Fly Fishing For Carp On Fly In South Africa
How To Catch Carp On Fly? Common Carp, Mirror Carp & Koi
Catching Carp on fly is becoming extremely popular in South Africa, and many anglers are actively seeking out Carp as a target species. The Carp is a freshwater fish species that was introduced into South Africa in the 1700’s and 1800’s as an aquaculture and fishing species. There are 4 main species of Carp that occur in South Africa: The Common Carp (Fullscale Carp), Mirror Carp (With scattered shiny scales), Leather Carp (Without scales) and then the Koi (Of which there are 100’s of sub species). All these species fall under the Common Carp (Karp in Afrikaans), which has the scientific name of Cyprinus carpio.
There are also Carp species such as the Silver (Asian) Carp and the Grass Carp. The image you see here is from Scott Bester. This beautiful Common Carp was caught on a public dam in the Eastern Cape on an Aggravator Nymph. The key to catching Carp successfully on fly is seeing them… Never forget that. We will discuss it further down the page in the how to catch carp on fly section.
The Common Carp (And it’s family members the Mirror Carp, leather Carp and Koi) are regarded as a pest by conservationists because of their extremely destructive feeding habits. They often inhale eggs and small indigenous fish while they turn up the bottom of rivers and dams when looking for food. They are quite at home in South Africa, but one has to wonder what they have done to the Yellowfish, Mudfish and Moggel populations (Amongst rarer fish)…
More Information On The Common Carp
The Common Carp can reach weights of close to 50 kilograms around the World, and fish of 25 kilograms and more are becoming plentiful all around South Africa. If you catch a 10 kilogram Carp on fly, you will know all about it. These fish are a fine sport on fly tackle.. Carp can be found all over South Africa, but they do prefer areas that get warmer in Summer, thus they are absent from most mountainous regions in the Country. There are many dams and rivers where Carp can be successfully targeted on fly. Any body of water that holds Carp gives you an opportunity to present a fly to them. And if this is done in the right way, you are certain to catch this highly adaptable fish species.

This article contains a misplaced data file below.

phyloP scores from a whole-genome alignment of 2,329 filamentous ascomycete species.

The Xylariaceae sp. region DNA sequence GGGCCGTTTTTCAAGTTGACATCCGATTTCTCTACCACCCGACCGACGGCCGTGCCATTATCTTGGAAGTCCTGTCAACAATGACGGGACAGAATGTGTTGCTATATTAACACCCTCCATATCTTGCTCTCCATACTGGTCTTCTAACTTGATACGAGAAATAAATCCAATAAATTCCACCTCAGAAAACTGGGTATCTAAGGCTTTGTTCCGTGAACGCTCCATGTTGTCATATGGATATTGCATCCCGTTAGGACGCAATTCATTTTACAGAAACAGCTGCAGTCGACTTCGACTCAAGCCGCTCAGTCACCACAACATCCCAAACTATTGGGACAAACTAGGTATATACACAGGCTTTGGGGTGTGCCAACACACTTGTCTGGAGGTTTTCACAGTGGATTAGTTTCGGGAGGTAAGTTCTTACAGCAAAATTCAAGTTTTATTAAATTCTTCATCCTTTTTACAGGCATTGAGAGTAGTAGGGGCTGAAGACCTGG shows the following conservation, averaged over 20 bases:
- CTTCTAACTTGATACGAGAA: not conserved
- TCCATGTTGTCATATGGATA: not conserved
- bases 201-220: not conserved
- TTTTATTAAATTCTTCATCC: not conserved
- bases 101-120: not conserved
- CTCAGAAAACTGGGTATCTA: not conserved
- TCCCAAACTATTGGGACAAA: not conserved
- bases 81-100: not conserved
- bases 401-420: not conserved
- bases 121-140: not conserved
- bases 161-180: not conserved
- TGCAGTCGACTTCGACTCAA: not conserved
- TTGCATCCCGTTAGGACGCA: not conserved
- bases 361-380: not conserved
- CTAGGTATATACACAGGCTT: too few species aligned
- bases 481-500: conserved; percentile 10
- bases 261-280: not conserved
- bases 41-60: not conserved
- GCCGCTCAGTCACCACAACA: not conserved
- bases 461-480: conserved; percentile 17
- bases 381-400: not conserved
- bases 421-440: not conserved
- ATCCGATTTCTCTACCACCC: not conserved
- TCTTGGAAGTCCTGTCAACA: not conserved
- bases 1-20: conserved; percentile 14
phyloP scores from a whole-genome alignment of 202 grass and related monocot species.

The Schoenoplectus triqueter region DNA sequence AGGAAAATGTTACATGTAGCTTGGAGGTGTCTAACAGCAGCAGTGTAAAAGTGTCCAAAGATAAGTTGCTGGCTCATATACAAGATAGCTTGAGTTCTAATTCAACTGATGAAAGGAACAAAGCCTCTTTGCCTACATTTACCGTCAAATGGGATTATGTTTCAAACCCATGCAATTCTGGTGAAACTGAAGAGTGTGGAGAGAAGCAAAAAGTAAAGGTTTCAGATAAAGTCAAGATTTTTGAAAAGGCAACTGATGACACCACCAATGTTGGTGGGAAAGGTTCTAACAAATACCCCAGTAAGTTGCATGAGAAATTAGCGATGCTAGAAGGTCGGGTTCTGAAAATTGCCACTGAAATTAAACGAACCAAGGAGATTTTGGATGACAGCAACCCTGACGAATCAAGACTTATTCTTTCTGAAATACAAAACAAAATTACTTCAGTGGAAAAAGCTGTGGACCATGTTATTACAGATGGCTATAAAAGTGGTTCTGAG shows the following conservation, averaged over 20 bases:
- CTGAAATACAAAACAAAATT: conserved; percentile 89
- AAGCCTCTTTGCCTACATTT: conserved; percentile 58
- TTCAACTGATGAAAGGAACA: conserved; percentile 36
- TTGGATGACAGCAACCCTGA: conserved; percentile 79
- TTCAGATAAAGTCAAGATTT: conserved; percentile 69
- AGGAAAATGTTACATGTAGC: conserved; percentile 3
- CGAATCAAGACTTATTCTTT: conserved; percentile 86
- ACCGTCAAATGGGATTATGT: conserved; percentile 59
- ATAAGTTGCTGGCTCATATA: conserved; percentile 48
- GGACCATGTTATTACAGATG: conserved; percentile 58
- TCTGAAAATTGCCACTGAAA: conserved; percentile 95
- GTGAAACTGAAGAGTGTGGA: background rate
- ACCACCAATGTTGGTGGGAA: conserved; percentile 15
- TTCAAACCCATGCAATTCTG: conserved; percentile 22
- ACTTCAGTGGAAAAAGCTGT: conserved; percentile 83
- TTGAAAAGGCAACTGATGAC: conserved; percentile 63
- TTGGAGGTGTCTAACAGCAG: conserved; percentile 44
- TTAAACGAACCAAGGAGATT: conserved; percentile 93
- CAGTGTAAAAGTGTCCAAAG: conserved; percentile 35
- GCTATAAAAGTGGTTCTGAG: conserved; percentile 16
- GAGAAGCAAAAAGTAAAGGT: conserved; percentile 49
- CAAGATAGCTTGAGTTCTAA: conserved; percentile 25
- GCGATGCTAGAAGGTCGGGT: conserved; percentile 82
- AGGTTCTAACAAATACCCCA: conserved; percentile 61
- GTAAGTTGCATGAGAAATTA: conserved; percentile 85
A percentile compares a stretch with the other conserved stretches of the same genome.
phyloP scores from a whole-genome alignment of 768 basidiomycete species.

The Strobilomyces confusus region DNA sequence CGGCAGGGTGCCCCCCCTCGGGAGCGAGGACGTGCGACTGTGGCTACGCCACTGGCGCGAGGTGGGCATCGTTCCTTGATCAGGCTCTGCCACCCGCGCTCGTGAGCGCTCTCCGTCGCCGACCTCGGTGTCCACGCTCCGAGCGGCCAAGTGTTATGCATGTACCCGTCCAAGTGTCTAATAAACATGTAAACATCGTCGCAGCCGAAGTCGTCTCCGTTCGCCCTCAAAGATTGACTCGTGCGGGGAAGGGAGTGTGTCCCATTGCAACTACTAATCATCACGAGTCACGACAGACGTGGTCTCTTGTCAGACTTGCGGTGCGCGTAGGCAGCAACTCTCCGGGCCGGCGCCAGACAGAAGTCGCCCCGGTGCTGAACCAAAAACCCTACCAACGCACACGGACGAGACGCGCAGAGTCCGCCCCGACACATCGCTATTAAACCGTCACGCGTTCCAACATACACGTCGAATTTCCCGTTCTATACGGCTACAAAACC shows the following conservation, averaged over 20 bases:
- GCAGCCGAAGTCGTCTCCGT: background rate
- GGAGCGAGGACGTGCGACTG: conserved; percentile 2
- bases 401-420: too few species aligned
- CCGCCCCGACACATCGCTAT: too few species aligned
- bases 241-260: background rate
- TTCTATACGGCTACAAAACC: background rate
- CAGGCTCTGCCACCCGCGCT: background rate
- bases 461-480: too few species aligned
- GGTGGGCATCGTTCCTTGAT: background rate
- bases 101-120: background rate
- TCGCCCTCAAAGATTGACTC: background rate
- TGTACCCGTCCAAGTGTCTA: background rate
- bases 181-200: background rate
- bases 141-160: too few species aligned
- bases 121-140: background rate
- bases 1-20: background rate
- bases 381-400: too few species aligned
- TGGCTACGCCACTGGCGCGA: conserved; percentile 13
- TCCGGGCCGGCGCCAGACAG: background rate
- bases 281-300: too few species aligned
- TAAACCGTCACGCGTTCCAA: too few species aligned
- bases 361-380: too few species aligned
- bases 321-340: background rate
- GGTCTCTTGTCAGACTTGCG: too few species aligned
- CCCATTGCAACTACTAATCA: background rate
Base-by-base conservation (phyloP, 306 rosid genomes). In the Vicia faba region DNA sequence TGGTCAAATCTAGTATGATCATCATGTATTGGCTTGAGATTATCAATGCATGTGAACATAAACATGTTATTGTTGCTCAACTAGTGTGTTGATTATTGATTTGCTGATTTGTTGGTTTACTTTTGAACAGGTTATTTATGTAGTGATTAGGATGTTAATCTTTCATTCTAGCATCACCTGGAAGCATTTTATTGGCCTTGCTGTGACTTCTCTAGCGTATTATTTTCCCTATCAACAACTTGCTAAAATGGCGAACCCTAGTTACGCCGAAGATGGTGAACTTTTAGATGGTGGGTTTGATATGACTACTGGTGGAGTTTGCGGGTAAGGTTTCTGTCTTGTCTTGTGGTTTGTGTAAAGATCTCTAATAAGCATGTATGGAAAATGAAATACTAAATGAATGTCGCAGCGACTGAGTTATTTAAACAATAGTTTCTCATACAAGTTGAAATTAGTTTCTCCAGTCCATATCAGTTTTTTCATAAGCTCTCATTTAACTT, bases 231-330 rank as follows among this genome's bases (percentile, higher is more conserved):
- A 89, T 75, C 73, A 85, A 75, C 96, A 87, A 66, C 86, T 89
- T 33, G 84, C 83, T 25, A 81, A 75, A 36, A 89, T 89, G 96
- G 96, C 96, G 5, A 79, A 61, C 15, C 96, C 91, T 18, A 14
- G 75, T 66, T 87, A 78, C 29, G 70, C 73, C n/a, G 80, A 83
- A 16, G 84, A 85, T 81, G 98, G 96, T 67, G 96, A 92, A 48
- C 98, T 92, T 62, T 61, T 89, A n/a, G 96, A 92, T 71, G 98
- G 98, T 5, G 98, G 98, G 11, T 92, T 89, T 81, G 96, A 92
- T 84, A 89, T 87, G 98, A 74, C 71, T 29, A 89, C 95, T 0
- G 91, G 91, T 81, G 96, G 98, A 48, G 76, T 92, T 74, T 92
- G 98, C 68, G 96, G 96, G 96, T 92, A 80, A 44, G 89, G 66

Carp do tend to prefer large bodies of water and slow runs in rivers. Areas with soft bottoms are what Carp favour the most. They can live almost anywhere that they are introduced to, and thrive in the conditions presented to them. They breed during Spring and Summer and lay their sticky eggs in submerged vegetation after spawning in the shallows. The Carp grows very quickly and the eggs usually hatch within 10 days or so.
How To Fly Fish For Carp On Fly?
The Fish The Fly team has come up with some great techniques and tricks to help you catch Carp on fly. Fish the Fly team member, Jason Macintosh, has given us some insights into how he catches Carp on fly.
The key to targeting Carp on fly is using your sight. You need to look for the Carp, they like deeper slow moving pools, shallow areas, and areas with overhanging trees. You can often see them “finning” or “tailing” which indicates their presence. Otherwise you can look for groups of bubbles, this indicates that Carp are feeding on the bottom, and it is a good place to start looking for them. You occasionally catch Carp in the rapids and faster flowing waters while targeting Yellowfish. Your best bet is to walk and find the Carp. Be careful when you walk as they can spook very easily.
Methods To Catch Carp On Fly
If you are targeting Carp specifically on fly, we would recommend using a 6 – 9 weight rod and reel, with floating line and a tippet of at least 8-10lbs. Tapered leaders also help, as they absorb the shock on the fast runs the Carp tend to go on. A 6 weight is ideal for targeting Yellowfish and Carp at the same time, but you do need a bit of pulling power if you are looking for those monster 10 kilogram plus fish. So a 7 or even 8 weight is a good setup.
Method 1: Locate the Carp in the shallows or where you see them feeding as mentioned above. Use a Carp Fritz (Or similar fly – needs to have a black “buggy” body and a red tail, with dung-bell eyes) and cast your fly in front of the feeding fish. If the water is clear enough or if you don’t need one then do not use a strike indicator. If you feel more comfortable using a strike indicator, use one about 50 centimeters from your fly. Watch your leader or indicator for the take, and strike!
Method 2: This method allows you to target other fish species as well. Use your Carp Fritz (Or similar fly – this time with a pink or orange bead opposed to dung bell eyes) as a third fly. Let me explain. Use a normal 2 fly nymph method, use a Mustard Caddis (Control fly) and a small GRHE as the point fly. Above the control fly add two split shots, about 10 centimeters apart. Now in-between the split shot tie a piece of leader, about one quarter of the length of your actual leader. Tie your Carp Fritz onto this. This method can be used in rapids and pools and when you are fishing blind.
Some more Carp on fly!
The best flies for targeting Carp on fly on can be seen listed below, obviously these are not all the flies, but they are some good ones to start you off with. You can also read our article “The 5 best flies for targeting Carp“.
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